Guest Post by Ryan M. Welch
A series of recent reports, mostly by the Guardian (see here for a collection of the Guardian stories), suggest the Chicago Police Department (CPD) engage in torture. Suspects are taken to an off-the-records interrogation facility known as Homan Square. While at Homan Square, CPD have allegedly shackled people for extended periods of time, restricted access to the outside (including legal counsel), failed to inform about Miranda rights, beat suspects, and increased temperature to induce discomfort. When I read the reports, I was not surprised. But, then again, I study human rights, and am familiar with the CPD’s tortured past (pun very much intended). I suspect I would see more surprised reactions if I were to direct my family or friends to these stories. Of course some would be more surprised than others, but the point is almost all of my acquaintances are Americans and most Americans do not think that torture is an American problem.
Consider the allegations. Homan Square is a warehouse in the West Side of Chicago that houses special units such as undercover, anti-narcotics, and SWAT units. An increasing number of people claim they were taken to Homan Square, not allowed a phone call (including to attorneys), not booked, and held for several hours to days. Most accounts involved being shackled by the wrists (some by the ankles) to a bench pole for up to three days. By not being processed, the victims were essentially off-the-radar for a prolonged period of time. It is during these times that abuses are alleged – restricted movement, lack of food, interrogations including increased temperature and beatings. One man never made it out alive, the Medical Examiner’s autopsy citing a heroin overdose as the reason (although allegations have surfaced that the police may have used heroin in interrogations.)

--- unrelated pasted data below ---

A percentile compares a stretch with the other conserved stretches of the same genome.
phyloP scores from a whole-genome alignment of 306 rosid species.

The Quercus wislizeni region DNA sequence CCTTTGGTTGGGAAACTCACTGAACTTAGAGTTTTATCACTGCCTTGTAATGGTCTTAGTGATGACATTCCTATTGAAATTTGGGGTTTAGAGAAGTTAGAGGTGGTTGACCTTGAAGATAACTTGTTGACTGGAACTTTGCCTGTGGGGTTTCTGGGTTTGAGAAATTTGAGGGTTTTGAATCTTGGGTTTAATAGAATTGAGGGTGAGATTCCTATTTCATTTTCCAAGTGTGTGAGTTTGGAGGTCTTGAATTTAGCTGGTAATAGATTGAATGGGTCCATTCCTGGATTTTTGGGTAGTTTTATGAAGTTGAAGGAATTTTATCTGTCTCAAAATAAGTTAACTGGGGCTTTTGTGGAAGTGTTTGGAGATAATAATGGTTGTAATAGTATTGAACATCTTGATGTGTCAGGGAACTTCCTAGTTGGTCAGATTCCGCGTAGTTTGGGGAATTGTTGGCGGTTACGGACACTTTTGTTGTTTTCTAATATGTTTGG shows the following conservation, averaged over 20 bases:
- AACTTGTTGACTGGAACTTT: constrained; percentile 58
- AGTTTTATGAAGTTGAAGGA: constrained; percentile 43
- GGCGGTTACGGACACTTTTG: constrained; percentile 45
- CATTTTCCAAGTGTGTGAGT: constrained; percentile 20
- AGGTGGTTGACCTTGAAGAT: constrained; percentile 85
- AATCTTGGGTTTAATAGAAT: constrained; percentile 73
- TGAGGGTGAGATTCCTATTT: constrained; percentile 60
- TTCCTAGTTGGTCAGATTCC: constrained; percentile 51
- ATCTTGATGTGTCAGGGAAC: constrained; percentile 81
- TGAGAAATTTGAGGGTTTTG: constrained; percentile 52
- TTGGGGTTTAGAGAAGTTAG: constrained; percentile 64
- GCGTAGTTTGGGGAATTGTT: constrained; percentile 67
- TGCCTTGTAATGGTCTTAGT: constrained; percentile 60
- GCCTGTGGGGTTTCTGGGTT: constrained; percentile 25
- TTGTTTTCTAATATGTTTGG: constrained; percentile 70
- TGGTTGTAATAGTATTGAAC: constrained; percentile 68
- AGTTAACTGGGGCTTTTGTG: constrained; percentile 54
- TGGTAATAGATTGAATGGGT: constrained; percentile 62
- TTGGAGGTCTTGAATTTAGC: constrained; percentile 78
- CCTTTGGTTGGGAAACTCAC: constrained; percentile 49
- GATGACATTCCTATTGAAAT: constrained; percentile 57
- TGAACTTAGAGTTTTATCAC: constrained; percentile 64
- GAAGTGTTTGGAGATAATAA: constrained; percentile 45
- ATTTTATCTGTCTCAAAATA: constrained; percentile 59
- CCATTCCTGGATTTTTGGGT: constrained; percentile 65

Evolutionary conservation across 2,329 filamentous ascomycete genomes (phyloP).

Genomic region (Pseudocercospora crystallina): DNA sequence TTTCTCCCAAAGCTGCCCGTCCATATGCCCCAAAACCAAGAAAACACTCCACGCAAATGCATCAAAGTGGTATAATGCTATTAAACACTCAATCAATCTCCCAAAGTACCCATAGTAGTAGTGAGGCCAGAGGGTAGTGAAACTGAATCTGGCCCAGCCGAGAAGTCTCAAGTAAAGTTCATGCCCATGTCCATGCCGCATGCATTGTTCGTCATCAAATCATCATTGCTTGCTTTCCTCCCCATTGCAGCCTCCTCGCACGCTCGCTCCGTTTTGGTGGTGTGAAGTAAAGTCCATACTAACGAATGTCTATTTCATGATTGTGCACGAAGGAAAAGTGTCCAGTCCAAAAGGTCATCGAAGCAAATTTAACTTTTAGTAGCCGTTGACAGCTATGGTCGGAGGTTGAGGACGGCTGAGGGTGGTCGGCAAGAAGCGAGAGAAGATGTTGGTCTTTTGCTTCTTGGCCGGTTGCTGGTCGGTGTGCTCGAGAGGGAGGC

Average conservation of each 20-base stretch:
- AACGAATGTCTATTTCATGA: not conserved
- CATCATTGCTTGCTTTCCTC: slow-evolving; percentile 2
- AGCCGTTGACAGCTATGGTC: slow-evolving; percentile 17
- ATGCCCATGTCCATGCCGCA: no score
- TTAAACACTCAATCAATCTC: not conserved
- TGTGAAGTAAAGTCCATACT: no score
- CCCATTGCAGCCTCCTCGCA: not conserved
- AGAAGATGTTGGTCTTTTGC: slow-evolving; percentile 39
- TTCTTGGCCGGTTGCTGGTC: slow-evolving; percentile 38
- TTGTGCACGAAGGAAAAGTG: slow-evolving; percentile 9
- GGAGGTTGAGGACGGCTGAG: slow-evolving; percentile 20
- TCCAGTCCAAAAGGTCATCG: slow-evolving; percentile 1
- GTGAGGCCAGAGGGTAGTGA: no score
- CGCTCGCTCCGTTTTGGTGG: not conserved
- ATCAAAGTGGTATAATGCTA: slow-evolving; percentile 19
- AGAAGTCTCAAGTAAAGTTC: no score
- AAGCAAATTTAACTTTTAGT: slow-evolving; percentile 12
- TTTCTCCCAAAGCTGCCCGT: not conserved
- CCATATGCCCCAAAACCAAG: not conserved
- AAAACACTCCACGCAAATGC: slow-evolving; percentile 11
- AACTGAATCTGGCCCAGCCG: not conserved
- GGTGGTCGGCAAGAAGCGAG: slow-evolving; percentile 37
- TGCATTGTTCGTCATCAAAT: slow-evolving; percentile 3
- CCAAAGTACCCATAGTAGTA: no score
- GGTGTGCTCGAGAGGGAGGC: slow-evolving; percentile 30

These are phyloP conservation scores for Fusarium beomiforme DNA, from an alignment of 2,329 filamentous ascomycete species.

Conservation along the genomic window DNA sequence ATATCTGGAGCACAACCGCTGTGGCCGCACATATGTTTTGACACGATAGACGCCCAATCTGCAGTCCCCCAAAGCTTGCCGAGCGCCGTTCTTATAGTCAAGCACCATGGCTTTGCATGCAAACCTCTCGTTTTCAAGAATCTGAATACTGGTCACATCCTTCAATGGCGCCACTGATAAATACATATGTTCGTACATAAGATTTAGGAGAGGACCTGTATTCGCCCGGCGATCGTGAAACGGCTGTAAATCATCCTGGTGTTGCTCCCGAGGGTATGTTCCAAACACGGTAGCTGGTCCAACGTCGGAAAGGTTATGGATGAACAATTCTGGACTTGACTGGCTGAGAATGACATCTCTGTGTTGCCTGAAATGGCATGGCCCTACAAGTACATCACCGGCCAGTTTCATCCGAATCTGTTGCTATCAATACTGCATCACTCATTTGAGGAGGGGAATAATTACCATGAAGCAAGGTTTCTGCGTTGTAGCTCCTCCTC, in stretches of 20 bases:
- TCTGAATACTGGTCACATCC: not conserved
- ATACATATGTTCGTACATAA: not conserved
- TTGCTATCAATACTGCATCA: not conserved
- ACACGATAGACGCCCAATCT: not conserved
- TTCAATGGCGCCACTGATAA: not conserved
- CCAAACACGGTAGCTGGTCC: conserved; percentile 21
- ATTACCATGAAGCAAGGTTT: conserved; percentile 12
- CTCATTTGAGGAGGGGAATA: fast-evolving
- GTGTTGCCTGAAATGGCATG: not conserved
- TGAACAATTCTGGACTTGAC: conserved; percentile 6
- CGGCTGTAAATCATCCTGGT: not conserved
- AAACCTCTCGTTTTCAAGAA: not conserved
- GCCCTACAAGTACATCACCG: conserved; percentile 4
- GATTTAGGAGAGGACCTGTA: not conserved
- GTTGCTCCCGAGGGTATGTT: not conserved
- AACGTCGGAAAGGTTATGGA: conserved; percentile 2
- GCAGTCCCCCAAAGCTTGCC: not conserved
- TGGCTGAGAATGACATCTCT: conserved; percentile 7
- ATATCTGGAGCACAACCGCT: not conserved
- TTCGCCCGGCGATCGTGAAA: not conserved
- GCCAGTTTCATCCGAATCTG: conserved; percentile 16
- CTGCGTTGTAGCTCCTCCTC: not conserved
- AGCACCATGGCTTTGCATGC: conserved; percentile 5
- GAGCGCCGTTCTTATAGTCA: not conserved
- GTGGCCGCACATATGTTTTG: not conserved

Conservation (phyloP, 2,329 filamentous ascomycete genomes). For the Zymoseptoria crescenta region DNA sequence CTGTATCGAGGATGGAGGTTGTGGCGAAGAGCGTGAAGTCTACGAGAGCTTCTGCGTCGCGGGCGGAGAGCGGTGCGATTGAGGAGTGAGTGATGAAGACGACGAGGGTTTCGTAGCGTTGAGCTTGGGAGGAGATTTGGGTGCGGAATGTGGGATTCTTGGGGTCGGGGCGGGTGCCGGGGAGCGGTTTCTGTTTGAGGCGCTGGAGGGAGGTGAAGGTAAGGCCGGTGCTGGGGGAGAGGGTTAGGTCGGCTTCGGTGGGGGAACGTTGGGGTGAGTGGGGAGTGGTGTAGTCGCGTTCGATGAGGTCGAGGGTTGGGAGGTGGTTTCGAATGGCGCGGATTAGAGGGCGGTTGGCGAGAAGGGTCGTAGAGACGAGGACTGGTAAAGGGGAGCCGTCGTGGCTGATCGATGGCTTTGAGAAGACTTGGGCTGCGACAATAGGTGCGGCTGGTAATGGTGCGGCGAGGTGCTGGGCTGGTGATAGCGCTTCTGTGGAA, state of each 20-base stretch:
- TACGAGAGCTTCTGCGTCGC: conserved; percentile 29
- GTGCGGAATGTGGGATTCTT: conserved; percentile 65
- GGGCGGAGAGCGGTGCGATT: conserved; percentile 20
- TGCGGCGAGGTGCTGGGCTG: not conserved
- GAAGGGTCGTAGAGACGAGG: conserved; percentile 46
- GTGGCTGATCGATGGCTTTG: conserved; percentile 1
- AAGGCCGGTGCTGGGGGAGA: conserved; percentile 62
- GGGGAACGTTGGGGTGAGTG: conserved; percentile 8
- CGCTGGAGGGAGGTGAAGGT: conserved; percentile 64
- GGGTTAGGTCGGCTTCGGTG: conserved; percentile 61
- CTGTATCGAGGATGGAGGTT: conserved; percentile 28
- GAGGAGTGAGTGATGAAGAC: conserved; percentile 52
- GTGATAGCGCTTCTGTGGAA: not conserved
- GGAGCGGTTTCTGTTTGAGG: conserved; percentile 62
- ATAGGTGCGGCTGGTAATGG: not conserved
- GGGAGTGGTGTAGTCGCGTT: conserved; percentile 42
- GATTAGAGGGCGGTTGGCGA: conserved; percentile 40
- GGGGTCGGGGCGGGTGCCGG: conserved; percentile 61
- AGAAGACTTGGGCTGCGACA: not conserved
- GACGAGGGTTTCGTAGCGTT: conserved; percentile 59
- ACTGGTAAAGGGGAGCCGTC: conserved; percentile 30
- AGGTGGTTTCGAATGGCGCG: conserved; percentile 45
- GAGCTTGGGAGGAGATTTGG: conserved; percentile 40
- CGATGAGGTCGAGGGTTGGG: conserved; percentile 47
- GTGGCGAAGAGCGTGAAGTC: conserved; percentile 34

These allegations recall Chicago twenty-five years ago. In 1990, after multiple allegations of torture, the CPD Office of Professional Standards conducted an investigation in Area 2 that identified fifty cases of torture by over thirty officers. Subsequent investigations led to the uncovering of over 100 victims, going back to 1968. Tactics included shocking, bagging [the head] and suffocating, suspension, whipping, burning, and beating. Most incidents were connected to Jon Burge and his “Asskickers.” Jon Burge brought many of the tactics he learned in Vietnam to interrogations of criminals of Chicago. Although Burge eventually lost his job, other than two associated officers, no other officers were disciplined. Many remained and were promoted. Even if the problem was a “bad apple,” it may very well have spoiled the bunch. Investigations identified over fifty officers over close to three decades. Not only that, but approximately one third of Cook County criminal court judges were attorneys or detectives involved in the torture cases. So the fact that the allegations that began to surface about nefarious practices at Homan in the mid-2000s has gone mostly unnoticed is not all that surprising. When asked about why the Chicago media hasn’t broken the story, Tracy Siska, the executive director of the Chicago Justice Project, replied that many “reporters agree with the police perspective.”